Film Review: SERPENT (2017)

SERPENT *** South Africa / USA 2017 Dir: Amanda Evans. 85 mins 

A Cape Town-shot two-hander marking the narrative feature debut for South African writer-director Amanda Evans. We first meet businesswoman Sarah Dumont while she strives to evade the pushy guy with whom she is having an affair. In a further bid to distance herself from this indiscretion, she insists on joining entomologist husband Adam Kealey on his weekend excursion to “Suicide Gorge” in search of a recently discovered new breed of stag beetle.
The couple wind up in a microcosm of the 1970’s eco-horror cycle, confined to their tent and at the mercy of a Black Mamba while the relationship copes with the fall out of unravelling secrets. With its remote backdrop of equal parts unspoiled beauty and infinite natural threats, this movie imperils its good-looking couple in a hostile environment in the tradition of past two-handed eco-chillers like LONG WEEKEND and OPEN WATER. As with the earlier films, SERPENT balances a stripped-down survivalist thriller scenario with soap opera-style relationship dramatics. In a bold move and equipped with some impressive camera acrobatics, Evans traps the protagonists and the audience in the tent for the bulk of the movie like a snake-enhanced extension of the outstanding central set piece from Bobcat Goldthwait’s WILLOW CREEK. The dialogue highlights typical male insecurities (“What has he got that I haven’t?!”) while Evans exploits our primal fears in capturing a sense of sustained, claustrophobic panic. The impact lessens away from the tent, and a fleeting foray into body horror feels like it belongs in a different movie, but it’s a well acted calling card for Evans’ future endeavours.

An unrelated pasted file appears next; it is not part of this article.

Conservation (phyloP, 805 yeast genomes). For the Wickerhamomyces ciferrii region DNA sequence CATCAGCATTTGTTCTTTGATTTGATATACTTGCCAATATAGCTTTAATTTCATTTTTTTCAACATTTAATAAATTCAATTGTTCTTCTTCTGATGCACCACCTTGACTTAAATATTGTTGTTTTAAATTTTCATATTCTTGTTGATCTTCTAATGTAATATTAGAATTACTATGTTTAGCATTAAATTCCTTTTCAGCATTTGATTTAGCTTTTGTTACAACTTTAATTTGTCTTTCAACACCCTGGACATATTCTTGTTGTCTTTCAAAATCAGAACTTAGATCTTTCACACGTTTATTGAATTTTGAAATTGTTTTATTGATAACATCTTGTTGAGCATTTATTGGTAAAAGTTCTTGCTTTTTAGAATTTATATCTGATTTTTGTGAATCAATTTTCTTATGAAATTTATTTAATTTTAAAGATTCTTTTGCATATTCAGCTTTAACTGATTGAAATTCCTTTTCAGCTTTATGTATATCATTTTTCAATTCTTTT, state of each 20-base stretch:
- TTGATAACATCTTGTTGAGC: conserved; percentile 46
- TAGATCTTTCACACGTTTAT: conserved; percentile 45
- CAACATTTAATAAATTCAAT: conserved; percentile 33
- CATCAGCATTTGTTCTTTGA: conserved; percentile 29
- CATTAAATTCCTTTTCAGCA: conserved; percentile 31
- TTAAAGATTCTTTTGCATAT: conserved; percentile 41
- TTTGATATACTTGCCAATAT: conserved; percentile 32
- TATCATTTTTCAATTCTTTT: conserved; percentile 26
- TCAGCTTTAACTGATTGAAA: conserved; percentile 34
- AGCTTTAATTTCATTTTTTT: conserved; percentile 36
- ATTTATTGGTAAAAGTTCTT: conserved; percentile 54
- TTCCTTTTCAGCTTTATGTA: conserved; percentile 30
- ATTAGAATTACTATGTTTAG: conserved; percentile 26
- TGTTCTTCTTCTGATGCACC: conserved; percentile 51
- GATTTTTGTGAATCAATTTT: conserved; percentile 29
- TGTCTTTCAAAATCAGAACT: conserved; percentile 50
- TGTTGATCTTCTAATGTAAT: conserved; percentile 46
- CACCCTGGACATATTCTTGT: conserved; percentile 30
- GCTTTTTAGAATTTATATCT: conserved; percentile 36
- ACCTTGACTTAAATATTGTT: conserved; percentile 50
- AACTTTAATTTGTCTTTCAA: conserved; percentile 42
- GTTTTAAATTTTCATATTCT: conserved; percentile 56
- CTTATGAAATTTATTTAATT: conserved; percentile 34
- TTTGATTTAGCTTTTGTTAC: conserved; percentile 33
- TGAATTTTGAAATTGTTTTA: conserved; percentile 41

Review by Steven West

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